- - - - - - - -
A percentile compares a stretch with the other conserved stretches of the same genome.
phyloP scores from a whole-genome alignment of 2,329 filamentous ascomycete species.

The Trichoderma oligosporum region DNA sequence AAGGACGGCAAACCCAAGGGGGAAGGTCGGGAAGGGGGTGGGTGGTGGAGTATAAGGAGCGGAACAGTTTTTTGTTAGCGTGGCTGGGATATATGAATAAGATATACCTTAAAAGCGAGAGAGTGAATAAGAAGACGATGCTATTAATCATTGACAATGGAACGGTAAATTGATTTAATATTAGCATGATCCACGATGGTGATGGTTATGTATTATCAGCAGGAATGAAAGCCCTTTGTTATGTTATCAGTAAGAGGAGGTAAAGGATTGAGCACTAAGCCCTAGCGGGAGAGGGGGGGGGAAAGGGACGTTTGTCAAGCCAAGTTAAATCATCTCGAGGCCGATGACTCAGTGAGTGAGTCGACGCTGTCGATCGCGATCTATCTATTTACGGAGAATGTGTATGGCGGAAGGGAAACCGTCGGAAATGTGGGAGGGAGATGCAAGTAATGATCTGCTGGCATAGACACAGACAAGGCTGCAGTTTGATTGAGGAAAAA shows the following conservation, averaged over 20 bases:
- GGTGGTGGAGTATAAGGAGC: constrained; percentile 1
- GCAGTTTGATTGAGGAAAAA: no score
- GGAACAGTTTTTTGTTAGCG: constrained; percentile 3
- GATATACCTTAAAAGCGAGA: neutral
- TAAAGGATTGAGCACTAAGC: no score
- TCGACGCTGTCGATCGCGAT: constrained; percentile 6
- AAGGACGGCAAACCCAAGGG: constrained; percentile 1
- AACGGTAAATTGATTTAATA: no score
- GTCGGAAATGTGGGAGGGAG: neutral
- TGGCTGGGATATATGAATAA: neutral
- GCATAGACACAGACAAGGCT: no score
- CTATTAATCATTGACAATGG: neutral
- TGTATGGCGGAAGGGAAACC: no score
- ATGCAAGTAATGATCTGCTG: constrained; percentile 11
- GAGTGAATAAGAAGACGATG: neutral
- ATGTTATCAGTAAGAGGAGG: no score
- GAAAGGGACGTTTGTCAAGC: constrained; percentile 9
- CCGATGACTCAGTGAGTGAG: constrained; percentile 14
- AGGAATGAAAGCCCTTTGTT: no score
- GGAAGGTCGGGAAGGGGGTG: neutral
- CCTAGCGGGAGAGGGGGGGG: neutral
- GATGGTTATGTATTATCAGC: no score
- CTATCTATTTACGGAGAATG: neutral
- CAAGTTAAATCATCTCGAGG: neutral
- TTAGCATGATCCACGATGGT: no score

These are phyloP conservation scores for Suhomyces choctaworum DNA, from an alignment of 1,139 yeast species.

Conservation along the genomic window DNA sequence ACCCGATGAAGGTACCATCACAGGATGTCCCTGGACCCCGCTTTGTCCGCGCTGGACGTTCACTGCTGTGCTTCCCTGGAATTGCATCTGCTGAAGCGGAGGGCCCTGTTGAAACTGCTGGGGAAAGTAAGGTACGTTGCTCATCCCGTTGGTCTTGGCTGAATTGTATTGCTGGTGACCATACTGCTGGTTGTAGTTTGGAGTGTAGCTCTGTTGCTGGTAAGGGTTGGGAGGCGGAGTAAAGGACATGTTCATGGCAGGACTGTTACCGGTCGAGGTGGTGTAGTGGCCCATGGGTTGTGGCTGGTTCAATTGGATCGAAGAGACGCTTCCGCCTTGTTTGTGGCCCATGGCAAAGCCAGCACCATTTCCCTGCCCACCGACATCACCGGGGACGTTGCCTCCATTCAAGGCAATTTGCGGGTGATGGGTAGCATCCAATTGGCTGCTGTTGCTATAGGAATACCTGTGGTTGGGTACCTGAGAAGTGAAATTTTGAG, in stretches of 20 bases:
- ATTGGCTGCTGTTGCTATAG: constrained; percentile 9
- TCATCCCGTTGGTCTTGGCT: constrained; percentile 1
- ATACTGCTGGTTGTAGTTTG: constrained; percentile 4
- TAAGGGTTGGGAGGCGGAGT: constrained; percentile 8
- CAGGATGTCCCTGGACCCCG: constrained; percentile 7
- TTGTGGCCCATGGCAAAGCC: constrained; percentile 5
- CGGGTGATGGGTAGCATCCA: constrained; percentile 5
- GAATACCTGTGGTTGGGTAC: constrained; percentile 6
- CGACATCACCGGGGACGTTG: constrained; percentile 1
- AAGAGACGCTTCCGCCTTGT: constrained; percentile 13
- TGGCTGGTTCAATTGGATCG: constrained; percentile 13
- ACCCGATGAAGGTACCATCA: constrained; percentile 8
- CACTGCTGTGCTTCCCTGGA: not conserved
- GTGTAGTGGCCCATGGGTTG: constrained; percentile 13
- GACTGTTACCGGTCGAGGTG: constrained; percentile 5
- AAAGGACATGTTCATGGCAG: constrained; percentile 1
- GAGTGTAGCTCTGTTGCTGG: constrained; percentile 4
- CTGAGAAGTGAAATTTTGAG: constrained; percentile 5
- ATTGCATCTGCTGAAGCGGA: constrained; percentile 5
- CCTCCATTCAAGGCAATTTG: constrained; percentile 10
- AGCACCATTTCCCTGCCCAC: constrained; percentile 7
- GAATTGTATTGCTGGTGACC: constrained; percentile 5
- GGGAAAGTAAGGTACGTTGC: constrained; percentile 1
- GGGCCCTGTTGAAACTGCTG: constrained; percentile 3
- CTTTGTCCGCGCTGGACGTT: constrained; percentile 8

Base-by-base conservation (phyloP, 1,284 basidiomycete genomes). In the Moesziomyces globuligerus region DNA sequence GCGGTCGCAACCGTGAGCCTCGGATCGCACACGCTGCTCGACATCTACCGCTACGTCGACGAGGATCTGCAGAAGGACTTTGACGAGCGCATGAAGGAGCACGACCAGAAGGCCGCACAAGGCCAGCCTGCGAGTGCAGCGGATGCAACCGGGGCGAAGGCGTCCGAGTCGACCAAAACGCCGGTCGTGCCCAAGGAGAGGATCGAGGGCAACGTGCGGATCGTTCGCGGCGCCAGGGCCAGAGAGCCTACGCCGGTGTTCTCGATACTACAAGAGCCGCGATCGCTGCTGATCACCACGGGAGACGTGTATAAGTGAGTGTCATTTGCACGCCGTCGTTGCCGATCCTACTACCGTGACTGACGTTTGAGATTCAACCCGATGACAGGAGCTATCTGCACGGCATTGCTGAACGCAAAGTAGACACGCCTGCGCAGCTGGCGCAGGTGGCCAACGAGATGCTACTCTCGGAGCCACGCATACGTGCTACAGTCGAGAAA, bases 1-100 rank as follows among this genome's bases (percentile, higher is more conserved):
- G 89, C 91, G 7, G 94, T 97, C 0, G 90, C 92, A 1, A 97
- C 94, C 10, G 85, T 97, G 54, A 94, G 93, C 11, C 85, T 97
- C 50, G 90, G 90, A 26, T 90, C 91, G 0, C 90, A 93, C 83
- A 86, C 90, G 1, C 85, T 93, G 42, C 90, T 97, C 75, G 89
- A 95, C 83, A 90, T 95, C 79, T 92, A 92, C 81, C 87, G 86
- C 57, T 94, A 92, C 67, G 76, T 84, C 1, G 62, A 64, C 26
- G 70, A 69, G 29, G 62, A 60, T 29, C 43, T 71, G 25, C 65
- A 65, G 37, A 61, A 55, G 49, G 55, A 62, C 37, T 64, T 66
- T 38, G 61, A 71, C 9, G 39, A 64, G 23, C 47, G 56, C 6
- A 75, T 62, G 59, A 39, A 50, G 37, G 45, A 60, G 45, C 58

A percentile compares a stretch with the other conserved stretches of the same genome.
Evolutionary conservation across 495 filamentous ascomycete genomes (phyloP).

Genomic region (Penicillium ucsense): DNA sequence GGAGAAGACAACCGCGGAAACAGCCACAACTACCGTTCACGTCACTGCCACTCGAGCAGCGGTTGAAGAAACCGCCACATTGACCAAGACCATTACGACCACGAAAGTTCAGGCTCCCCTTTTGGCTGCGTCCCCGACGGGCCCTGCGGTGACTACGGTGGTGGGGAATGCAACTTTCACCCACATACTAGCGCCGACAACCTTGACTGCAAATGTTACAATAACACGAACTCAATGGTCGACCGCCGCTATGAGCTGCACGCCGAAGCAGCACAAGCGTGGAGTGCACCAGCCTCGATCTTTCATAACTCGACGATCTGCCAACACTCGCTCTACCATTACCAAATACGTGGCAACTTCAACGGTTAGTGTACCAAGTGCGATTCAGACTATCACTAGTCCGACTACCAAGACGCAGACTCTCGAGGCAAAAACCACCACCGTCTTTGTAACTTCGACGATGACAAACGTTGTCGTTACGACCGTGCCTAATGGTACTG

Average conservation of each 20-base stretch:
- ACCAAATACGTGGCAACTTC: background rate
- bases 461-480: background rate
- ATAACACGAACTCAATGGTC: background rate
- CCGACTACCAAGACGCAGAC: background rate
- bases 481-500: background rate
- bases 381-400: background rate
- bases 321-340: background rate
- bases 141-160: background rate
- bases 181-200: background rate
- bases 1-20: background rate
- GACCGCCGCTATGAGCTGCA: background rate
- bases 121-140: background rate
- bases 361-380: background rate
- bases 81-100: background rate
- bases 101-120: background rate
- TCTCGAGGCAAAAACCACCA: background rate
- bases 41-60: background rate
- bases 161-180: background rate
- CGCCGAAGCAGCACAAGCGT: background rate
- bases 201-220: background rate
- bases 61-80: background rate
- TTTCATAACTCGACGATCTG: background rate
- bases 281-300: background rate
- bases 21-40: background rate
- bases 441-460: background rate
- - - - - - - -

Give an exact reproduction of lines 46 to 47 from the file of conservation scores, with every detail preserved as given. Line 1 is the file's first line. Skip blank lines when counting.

- AAAGGACATGTTCATGGCAG: constrained; percentile 1
- GAGTGTAGCTCTGTTGCTGG: constrained; percentile 4